Oops, not again! Another major new Intel (NASDAQ:INTC) product has hit a snag. Intel is pushing back the launch of yet another widely anticipated processor, telling customers it will hold off bringing to market its Liquid Crystal on Silicon chip for widescreen TV panels.

Nobody minds the occasional mistake. But when it becomes a pattern, it should ring alarm bells. It's hard to find a new Intel product that hasn't suffered a design hitch or a launch delay of some kind in 2004. Here is a rundown of the setbacks this year:

  • Cancellation of its next-generation Tejas Pentium PC chip
  • Recall of its faulty Grantsdale chipset
  • Delayed launch of Dothan mobile processor
  • Delayed launch of the Alviso chipset for notebook PCs
  • Bugs in the Lindenhurst server chipset
  • Delayed launch of its Pentium 4 chip until 2005

The long list of missteps raises a big question: Has Intel's ability to execute on its product roadmap -- long the feature that set the company apart -- started to wither?

Much of Intel's value is in its ability to crank out the "latest and greatest" processors on time. Any hint that it can't stay on the treadmill could threaten Intel's ability to uphold its high-end prices. Remember, Intel has very high fixed manufacturing costs, so any downward pricing pressure can quickly put a big dent in the chip giant's margins and bottom-line earnings.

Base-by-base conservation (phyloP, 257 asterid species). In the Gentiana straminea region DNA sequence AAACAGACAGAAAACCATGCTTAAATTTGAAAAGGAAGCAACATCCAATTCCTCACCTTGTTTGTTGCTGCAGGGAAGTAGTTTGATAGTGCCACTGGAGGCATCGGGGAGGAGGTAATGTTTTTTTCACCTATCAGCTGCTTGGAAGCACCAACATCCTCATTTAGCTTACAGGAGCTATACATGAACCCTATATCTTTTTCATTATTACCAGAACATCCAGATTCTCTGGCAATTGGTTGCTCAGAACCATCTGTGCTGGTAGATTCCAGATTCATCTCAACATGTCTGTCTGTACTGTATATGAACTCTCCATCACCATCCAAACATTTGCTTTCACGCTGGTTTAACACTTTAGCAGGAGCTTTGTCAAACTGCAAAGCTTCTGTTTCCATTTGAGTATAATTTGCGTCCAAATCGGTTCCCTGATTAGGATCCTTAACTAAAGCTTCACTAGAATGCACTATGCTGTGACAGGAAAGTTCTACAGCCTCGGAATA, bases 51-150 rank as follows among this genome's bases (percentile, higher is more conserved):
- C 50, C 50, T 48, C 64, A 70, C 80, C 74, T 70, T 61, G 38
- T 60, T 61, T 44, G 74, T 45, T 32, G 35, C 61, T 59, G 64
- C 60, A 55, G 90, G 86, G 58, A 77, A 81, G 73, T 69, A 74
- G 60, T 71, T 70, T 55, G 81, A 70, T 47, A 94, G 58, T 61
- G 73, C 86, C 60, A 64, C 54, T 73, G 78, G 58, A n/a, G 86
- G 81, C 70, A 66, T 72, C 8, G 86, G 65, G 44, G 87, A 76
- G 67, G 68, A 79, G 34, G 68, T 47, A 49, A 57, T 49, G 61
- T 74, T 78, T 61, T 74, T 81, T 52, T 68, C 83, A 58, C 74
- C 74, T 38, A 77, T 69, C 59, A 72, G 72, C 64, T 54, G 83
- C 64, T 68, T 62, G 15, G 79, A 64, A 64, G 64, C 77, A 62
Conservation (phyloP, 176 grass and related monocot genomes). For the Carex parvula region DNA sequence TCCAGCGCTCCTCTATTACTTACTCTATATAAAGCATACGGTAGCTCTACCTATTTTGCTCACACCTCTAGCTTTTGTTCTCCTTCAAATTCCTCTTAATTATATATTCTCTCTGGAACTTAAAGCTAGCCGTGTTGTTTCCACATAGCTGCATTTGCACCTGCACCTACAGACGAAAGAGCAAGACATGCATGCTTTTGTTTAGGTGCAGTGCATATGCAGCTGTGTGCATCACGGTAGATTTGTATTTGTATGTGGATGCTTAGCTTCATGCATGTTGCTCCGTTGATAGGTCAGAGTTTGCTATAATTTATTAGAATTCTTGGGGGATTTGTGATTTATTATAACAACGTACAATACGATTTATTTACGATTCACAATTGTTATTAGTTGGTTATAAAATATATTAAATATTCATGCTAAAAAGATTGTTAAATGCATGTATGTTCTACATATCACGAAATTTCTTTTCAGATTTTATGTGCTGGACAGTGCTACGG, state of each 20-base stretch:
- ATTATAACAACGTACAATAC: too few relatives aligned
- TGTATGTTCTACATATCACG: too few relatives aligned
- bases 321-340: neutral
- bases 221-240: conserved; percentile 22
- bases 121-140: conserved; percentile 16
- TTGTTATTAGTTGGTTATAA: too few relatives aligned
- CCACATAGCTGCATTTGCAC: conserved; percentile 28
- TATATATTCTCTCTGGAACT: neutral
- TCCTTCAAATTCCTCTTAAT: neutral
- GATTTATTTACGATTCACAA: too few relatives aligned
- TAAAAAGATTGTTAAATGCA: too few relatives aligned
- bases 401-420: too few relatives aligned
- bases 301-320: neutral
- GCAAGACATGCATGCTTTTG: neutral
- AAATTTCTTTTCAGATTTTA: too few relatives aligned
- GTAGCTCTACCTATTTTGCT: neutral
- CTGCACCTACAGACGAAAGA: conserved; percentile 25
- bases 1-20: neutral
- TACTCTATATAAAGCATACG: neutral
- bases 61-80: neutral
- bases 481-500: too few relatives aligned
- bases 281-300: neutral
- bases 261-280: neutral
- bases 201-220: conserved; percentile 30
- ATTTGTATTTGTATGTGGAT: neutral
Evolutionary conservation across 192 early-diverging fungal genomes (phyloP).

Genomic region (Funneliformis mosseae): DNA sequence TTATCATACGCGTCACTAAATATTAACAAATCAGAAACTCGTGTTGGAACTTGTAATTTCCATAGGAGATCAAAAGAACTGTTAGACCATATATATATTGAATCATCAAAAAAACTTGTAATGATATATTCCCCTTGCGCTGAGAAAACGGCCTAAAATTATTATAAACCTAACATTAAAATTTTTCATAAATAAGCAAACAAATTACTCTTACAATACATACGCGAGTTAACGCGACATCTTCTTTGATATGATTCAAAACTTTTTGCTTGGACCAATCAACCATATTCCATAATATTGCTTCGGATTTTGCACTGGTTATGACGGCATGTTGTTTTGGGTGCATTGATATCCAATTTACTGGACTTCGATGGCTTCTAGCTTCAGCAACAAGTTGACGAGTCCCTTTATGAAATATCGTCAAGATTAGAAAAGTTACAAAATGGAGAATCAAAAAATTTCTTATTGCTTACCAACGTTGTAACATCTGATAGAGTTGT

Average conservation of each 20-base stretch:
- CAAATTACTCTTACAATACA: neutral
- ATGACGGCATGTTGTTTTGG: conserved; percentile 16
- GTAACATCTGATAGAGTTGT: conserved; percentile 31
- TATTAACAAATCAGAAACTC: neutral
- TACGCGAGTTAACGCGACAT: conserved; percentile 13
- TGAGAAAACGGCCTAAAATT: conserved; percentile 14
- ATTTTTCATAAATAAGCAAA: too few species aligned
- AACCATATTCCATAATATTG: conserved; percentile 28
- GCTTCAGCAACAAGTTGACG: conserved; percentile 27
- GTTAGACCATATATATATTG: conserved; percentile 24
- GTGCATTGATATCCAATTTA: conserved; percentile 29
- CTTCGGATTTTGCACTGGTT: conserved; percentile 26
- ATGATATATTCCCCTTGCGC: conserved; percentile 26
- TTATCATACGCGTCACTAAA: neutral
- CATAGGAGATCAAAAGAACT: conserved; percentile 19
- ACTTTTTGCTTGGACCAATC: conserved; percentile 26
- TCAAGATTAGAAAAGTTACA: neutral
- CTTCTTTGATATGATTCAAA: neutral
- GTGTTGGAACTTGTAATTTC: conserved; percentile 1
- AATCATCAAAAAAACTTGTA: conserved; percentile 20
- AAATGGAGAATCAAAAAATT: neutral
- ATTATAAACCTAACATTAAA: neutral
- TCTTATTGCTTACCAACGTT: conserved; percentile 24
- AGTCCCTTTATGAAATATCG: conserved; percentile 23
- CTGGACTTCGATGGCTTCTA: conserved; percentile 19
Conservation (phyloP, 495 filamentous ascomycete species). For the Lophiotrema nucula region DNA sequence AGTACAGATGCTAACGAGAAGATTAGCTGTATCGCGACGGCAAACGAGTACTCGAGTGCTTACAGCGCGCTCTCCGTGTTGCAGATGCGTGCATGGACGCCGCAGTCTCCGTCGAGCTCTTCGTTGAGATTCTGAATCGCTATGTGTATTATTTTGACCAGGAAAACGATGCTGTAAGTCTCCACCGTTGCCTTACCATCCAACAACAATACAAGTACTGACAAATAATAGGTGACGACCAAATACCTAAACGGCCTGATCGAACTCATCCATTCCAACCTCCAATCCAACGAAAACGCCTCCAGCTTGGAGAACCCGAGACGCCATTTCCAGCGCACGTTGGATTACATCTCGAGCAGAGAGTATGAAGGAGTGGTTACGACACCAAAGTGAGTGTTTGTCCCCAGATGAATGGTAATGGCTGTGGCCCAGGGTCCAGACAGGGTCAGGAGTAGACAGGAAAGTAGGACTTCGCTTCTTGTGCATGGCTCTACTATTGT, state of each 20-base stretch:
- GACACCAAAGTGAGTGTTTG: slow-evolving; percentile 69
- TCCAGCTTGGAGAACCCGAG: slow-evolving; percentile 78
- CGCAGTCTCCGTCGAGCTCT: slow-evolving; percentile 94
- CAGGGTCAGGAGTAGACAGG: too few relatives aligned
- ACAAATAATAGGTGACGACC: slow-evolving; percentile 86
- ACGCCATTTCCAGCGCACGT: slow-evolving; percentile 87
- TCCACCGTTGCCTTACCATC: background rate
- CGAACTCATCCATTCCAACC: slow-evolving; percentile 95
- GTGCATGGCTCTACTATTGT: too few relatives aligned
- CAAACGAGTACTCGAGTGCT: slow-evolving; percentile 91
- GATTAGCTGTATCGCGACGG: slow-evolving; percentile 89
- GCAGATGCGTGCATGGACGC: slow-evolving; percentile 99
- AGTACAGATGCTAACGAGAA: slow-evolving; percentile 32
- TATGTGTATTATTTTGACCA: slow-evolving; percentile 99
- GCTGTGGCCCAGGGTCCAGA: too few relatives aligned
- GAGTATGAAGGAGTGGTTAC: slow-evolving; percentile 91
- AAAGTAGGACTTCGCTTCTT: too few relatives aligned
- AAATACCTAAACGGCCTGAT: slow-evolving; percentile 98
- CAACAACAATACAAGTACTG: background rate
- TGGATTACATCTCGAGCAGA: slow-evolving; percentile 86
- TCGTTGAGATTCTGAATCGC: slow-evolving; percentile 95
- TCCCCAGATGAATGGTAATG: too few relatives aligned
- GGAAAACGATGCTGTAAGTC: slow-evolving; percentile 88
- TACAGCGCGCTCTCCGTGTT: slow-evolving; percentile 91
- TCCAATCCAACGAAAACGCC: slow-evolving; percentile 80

Intel's attack of the gremlins could be great news for competitors. Glitches and delays give Intel's technology partners a good reason to hedge their bets on other chip suppliers. Delay of the Pentium 4 chip may shift customers to Advanced Micro Devices (NYSE:AMD), which is impressing the industry with its own 64-bit chip. Consumer electronics giant Samsung is eyeing Texas Instruments' (NYSE:TI) chip for widescreen TVs.

Sure, it will probably take more than some missed deadlines to seriously undermine the chip sector's 800-pound gorilla. But the string of problems at Intel certainly raises the company's risk profile. Intel's share price, well down from its high, is probably where it belongs.

Fool contributor Ben McClure hails from the Great White North. He doesn't own any companies mentioned here.